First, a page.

H. Rider Haggard at Amazon.com

The Novels of H. Rider Haggard

Dawn
The Witch’s Head
King Solomon’s Mines
She
Allan Quatermain
Jess
A Tale of Three Lions
Maiwa’s Revenge, or the War of the Little Hand
Colonel Quaritch, VC
Cleopatra
Beatrice
The World’s Desire
Eric Brighteyes
Nada the Lily
An Heroic Effort
Montezuma’s Daughter
The People of the Mist
Heart of the World
Joan Haste
The Wizard
Doctor Therne
Swallow: A Tale of the Great Trek
Lysbeth
Pearl Maiden
Stella Fregelius: A Tale of Three Destinies
The Brethren
Ayesha: The Return of She
The Way of the Spirit
Benita
Fair Margaret
The Ghost Kings
The Yellow God
The Lady of Blossholme
Morning Star
Queen Sheba’s Ring
Red Eve
The Mahatma and the Hare
Marie
Child of Storm
The Wanderer’s Necklace
The Holy Flower
The Ivory Child
Finished
Love Eternal
Moon of Israel
When the World Shook
The Ancient Allan
She and Allan
The Virgin of the Sun
Wisdom’s Daughter
Heu-Heu
Queen of the Dawn
The Treasure of the Lake
Allan and the Ice-gods
Mary of Marion Isle
Belshazzar

 

George Eliot on Gossip

April 27, 2017 by · Leave a Comment
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Gossip Quote by George Eliot

Gossip is a sort of smoke that comes from the dirty tobacco-pipes of of those who diffuse it: it proves nothing but the bad taste of the smoker. ~ Daniel Deronda by George Eliot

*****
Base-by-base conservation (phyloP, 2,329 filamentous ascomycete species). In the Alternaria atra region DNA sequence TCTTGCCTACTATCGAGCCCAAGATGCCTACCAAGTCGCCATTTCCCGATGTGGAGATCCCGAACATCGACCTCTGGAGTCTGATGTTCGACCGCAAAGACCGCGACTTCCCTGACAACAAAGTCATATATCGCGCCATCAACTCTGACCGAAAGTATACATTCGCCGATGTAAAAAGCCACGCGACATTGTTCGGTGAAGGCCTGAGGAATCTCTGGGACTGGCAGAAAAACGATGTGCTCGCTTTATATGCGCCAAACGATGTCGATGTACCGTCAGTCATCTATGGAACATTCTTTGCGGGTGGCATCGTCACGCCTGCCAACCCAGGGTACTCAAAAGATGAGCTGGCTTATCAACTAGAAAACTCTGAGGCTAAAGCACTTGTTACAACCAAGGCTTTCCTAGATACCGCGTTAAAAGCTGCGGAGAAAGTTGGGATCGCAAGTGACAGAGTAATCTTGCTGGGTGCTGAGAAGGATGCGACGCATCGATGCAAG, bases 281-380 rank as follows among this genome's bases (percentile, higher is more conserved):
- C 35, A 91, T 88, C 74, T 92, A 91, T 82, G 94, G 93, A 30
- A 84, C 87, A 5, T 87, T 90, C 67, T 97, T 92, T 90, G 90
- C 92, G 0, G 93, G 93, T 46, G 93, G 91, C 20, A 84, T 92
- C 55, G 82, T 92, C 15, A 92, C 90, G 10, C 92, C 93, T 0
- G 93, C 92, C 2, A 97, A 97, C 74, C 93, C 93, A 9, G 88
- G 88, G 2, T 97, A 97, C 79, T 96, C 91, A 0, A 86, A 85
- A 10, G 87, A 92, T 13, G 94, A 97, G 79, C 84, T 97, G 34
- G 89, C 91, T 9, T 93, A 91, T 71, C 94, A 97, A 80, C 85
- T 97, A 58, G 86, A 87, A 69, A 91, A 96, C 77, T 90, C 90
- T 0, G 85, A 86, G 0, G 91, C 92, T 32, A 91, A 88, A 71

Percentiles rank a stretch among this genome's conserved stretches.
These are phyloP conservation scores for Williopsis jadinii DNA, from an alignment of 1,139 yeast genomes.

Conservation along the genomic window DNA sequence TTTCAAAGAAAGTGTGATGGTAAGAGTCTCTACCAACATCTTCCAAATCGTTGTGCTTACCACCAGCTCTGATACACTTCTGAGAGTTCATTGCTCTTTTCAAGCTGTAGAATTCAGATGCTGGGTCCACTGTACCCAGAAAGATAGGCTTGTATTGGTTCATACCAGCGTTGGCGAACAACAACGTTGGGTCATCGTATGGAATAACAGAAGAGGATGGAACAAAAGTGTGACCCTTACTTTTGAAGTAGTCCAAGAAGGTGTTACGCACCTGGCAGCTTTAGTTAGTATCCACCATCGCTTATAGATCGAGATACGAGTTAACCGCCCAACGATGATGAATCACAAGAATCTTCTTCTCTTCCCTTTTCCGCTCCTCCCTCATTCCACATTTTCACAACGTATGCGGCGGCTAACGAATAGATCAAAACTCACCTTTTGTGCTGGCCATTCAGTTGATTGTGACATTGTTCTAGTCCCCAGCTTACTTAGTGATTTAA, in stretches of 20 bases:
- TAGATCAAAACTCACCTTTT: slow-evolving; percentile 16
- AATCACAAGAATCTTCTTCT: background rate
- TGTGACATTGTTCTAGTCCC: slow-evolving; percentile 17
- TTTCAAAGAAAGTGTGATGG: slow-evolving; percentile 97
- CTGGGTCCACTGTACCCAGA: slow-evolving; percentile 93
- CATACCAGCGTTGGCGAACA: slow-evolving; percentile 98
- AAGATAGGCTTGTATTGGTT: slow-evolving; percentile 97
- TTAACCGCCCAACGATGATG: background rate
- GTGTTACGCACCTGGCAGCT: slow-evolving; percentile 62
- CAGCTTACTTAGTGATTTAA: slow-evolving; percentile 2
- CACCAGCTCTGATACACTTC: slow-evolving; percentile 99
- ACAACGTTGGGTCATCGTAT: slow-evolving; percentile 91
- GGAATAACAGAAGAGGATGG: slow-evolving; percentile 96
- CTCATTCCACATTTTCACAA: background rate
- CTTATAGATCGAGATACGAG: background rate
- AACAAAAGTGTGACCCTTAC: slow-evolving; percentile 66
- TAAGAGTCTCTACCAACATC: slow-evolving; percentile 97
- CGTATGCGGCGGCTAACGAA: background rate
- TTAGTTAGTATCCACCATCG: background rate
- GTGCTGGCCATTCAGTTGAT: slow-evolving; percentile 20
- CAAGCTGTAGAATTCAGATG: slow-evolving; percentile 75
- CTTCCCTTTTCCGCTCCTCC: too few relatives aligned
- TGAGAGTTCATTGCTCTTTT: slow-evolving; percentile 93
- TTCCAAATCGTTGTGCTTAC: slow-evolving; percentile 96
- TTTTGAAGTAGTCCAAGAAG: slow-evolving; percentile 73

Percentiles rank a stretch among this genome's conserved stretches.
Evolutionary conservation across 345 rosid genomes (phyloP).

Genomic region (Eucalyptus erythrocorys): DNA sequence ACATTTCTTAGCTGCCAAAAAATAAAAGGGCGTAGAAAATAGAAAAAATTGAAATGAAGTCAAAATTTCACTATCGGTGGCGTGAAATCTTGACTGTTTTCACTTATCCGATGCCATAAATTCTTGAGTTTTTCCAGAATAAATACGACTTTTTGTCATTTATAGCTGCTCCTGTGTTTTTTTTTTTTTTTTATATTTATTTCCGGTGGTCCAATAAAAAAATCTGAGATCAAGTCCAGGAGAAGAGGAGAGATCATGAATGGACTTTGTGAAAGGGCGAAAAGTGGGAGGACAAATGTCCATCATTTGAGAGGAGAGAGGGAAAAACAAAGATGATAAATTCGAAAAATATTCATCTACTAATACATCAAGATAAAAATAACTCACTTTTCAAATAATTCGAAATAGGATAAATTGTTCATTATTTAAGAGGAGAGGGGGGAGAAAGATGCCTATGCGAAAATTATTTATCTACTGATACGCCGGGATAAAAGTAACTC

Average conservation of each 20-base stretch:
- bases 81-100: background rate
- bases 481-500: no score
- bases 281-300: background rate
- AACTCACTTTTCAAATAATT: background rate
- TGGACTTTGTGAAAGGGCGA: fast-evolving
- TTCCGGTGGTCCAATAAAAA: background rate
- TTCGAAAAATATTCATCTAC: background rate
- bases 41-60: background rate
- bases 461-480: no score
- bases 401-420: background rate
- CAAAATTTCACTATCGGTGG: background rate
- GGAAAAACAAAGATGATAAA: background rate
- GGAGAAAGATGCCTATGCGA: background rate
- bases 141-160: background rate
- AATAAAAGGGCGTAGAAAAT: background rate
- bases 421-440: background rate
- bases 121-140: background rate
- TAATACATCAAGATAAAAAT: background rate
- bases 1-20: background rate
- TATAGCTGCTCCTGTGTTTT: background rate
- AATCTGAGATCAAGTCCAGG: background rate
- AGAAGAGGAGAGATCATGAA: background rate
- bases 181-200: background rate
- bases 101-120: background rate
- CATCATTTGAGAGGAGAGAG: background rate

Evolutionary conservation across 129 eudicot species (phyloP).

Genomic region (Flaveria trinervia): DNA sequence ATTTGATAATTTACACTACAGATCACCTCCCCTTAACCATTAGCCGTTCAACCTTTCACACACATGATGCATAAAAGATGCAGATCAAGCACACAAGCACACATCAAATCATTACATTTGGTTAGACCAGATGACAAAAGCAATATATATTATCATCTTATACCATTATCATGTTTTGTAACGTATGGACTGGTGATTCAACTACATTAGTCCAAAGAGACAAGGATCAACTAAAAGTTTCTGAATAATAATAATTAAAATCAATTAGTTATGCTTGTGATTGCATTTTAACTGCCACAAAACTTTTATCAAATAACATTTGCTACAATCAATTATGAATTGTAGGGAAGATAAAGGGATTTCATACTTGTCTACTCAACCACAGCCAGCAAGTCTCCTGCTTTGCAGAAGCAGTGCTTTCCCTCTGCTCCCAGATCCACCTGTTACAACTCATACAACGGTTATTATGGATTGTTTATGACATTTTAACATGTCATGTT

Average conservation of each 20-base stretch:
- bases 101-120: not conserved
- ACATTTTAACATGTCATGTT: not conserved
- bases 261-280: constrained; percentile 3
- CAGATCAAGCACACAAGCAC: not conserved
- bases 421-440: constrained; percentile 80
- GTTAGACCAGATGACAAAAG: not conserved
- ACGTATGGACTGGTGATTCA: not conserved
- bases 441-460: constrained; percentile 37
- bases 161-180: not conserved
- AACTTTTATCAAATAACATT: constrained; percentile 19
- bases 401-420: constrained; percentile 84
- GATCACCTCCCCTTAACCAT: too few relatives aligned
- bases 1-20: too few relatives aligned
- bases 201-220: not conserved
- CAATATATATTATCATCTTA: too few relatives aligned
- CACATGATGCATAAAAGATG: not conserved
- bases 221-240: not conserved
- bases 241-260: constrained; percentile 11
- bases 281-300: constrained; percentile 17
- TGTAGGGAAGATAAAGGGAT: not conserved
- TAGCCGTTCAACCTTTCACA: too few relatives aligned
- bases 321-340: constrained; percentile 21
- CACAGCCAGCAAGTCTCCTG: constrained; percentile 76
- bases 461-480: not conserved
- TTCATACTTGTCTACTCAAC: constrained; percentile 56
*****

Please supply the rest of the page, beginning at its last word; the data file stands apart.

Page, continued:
Motivational George Eliot Quote

April 26, 2017 by · Leave a Comment
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“I say that the strongest principle of growth lies in human choice.” ~ Daniel Deronda by George Eliot

Motivational George Eliot Quote


Motivational Quotes from Literature

10 Quotes About Truth from Literature

April 21, 2017 by · Leave a Comment
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With fake news running wild, how do we know what’s true? Here’s what William Shakespeare, Herman Melville, George R. R. Martin and others have to say.

Quotes about the Truth

There was a great historian lost in Wolverstone. He had the right imagination that knows just how far it is safe to stray from the truth and just how far to colour it so as to change its shape for his own purposes. ~ Captain Blood by Rafael Sabatini